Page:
By the Numbers
(page 5 of 8)
PERCENTAGE OF TEACHERS WITH MASTER'S DEGREES OR BETTER
This figure indicates the academic strength of a high-school's faculty—not to mention a teacher's eagerness to ascend a salary ladder that tends to reward people who have earned advanced degrees. There appears to be a loose correlation between highly educated teachers and higher test scores visible on our chart, although it cannot be demonstrated that one necessarily influences the other. Lincoln-Way's District 210 and Plainfield's District 202, both in the growing southwest region, take decidedly different approaches to hiring new teachers. Administrators at both districts hire relatively young and inexpensive teachers, but at Lincoln-Way, more of the savings this practice generates go into hiring teachers with advanced degrees: Of that district's teachers, 60.2 percent have master's degrees or better; in Plainfield, that figure is 39.8 percent.
Although the racial mix of its faculty is laid out on a school's report card (showing the precise racial and ethnic breakdown of the teaching staff), we have condensed the information on the chart to show only what proportion of a district's teachers are not white. As with the race of students, the racial makeup of the teacher population is a snapshot of the school, not an indicator of its quality.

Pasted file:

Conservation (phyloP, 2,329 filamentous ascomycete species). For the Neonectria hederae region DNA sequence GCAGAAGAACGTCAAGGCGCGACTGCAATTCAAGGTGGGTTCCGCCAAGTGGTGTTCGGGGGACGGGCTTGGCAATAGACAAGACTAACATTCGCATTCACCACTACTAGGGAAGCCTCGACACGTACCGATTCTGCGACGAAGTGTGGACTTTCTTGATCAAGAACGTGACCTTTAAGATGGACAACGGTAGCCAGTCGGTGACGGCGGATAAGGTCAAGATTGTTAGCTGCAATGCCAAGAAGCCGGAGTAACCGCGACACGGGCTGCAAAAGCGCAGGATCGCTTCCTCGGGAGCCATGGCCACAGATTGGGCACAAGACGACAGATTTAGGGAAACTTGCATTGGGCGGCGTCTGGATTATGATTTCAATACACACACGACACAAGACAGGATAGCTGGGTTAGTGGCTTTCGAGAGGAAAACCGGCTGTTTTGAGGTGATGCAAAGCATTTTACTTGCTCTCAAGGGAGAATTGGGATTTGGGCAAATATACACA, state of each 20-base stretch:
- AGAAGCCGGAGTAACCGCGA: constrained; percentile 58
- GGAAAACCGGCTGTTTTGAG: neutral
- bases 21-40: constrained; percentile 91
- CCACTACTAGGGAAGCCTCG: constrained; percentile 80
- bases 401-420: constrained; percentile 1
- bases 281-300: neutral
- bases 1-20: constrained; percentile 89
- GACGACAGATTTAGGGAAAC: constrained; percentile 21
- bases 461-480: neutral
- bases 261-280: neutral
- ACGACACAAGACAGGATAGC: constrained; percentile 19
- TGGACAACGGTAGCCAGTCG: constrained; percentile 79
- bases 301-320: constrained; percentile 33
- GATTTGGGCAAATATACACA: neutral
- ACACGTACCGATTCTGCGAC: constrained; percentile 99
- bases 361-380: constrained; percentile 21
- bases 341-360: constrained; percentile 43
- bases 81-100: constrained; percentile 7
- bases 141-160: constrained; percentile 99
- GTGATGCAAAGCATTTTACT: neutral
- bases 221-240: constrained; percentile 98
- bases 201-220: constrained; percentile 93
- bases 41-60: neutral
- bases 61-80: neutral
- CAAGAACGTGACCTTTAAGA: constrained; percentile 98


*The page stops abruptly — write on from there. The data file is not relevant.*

AVERAGE TEACHER SALARY
Teacher salaries are the talk of many communities—particularly after a chart like this one appears—and with good reason. Teachers are public employees entrusted with a vitally important job. What we pay them matters. Ten percent of all the high schools on the chart pay their teachers an average of more than $80,000 annually; in District 113, serving Highland Park and Deerfield, they are paid an average of $86,814, the most of any district in the region. (The same district topped salaries in Chicago's 2002 chart.) Even CPS teachers do pretty well, averaging $63,509.
But teachers have been losing ground financially for about a decade, according to a 2005 study by the American Federation of Teachers. It showed that although teachers' salaries shot up in the late 1980s, putting them well above national averages for all workers, the gap has narrowed dramatically since the mid-1990s, with teacher salaries growing only a little while everyone else's rose steadily. By 2005, teachers were just a bit above the national average.